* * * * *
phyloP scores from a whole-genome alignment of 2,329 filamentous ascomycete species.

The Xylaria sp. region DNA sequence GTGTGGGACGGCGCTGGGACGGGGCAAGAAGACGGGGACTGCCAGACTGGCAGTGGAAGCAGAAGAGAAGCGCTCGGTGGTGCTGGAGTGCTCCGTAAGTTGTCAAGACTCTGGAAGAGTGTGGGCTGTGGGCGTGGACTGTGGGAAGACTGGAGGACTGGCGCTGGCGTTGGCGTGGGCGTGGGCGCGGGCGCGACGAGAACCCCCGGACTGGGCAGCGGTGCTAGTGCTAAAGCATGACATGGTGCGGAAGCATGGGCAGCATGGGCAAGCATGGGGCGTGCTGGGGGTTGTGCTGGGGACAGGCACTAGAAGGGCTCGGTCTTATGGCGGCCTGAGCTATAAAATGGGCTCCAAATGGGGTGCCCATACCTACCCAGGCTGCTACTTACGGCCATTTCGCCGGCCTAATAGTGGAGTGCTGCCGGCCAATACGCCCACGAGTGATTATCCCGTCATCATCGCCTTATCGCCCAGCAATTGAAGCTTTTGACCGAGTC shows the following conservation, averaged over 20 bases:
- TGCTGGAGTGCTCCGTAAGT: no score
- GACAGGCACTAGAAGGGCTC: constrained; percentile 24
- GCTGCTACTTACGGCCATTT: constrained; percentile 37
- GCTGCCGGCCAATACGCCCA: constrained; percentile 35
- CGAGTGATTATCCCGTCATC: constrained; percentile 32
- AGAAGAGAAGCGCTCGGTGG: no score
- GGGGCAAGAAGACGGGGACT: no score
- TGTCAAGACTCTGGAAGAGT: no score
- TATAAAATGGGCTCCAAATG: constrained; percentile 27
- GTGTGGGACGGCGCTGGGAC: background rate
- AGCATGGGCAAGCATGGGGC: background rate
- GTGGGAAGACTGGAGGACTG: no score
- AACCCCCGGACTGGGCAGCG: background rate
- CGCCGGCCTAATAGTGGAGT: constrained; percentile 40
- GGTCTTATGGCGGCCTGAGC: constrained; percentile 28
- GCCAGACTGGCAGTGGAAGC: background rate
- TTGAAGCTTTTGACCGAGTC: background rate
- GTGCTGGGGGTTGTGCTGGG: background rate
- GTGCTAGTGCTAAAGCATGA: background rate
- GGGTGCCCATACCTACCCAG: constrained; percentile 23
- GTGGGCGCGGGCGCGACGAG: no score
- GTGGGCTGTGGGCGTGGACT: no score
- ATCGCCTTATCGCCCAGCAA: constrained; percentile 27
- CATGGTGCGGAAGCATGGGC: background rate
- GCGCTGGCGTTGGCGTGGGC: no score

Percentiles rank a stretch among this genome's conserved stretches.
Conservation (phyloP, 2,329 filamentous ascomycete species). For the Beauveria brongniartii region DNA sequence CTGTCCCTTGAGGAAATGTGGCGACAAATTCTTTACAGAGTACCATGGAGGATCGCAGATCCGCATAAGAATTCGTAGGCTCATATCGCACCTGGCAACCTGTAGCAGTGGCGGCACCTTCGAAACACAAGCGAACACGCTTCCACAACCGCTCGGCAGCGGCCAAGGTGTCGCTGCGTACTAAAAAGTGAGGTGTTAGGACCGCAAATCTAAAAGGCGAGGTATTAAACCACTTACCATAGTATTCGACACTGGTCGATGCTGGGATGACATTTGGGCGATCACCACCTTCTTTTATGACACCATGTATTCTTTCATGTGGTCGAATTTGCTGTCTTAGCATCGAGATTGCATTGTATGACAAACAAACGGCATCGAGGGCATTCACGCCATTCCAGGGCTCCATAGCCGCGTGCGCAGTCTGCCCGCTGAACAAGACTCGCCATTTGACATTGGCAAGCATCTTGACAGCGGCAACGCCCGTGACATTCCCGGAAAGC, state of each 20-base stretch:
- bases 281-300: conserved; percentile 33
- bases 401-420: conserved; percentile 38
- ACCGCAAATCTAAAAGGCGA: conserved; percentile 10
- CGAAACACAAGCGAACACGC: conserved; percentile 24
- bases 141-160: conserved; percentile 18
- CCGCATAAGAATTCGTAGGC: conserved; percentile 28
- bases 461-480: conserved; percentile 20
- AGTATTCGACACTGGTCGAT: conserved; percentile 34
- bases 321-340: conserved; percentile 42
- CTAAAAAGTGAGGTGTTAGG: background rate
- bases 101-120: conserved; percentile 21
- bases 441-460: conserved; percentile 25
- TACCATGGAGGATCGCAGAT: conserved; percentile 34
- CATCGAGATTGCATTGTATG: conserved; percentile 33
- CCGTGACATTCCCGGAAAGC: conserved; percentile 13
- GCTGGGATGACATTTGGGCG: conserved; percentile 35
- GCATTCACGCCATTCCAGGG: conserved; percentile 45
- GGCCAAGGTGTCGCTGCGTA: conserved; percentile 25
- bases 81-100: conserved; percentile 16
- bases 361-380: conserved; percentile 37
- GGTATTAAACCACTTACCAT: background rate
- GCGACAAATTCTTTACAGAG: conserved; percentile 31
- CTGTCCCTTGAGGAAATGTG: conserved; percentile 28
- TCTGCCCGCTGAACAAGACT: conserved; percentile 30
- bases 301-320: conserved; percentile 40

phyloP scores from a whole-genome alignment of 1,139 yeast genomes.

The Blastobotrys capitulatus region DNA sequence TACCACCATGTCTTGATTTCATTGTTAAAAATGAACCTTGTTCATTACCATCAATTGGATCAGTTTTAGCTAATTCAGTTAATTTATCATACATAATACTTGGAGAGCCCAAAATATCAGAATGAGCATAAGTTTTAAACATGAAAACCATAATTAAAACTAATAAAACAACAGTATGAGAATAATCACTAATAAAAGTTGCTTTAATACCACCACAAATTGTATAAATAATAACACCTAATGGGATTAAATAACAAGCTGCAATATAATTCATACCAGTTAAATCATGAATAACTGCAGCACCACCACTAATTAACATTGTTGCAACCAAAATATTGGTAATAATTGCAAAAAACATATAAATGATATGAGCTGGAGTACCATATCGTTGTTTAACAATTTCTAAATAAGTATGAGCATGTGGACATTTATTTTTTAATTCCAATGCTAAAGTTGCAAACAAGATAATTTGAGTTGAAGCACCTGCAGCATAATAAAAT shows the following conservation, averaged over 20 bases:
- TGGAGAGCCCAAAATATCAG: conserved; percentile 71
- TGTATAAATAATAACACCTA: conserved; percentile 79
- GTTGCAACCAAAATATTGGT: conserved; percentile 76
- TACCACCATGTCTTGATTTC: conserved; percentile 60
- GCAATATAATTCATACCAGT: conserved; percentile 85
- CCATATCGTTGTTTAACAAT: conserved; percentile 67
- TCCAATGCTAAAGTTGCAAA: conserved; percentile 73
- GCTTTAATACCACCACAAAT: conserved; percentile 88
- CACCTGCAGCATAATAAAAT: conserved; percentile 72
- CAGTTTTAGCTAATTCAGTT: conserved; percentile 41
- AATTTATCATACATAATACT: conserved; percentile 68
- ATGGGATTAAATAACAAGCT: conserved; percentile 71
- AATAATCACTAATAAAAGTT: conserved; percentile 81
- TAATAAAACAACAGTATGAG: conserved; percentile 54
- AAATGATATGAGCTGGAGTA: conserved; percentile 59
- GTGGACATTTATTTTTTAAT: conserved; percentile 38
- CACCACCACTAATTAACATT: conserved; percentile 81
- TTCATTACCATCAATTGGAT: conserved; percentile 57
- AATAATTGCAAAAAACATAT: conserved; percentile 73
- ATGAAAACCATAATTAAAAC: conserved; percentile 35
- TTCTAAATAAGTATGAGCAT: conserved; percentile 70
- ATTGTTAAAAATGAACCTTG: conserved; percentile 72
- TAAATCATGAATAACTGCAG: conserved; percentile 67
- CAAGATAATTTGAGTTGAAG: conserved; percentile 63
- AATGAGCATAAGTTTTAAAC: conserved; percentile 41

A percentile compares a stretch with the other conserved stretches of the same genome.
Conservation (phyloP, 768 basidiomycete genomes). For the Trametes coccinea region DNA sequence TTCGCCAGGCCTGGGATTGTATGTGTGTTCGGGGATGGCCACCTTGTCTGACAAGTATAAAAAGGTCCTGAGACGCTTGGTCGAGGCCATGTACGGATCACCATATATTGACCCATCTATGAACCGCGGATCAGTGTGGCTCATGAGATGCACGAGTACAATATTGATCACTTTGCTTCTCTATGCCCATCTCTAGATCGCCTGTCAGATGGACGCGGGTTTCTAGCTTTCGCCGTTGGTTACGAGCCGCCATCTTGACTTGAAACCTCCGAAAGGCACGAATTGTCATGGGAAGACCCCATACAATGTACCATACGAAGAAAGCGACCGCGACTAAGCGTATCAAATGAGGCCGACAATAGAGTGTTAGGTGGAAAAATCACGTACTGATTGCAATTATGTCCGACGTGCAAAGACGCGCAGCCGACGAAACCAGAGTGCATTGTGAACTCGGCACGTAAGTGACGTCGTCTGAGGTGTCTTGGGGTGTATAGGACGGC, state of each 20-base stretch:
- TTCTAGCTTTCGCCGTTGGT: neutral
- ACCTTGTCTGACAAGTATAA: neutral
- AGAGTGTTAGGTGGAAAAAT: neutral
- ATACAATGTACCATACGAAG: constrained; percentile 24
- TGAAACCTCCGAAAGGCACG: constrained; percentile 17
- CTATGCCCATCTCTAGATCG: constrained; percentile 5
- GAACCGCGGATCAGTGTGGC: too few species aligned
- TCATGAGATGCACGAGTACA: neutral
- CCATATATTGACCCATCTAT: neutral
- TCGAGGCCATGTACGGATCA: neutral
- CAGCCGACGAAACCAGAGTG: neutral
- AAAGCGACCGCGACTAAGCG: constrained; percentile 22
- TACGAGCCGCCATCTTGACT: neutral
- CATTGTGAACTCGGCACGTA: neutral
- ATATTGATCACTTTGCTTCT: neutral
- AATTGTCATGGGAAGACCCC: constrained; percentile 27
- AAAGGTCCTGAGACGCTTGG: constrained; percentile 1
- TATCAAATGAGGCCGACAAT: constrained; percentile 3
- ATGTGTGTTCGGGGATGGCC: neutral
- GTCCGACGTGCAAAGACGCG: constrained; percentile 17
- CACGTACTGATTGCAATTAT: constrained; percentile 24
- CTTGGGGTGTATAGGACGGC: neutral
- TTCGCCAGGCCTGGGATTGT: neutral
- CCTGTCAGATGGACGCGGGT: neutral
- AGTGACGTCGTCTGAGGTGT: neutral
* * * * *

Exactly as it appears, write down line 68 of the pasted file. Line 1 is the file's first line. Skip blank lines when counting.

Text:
- ATGGGATTAAATAACAAGCT: conserved; percentile 71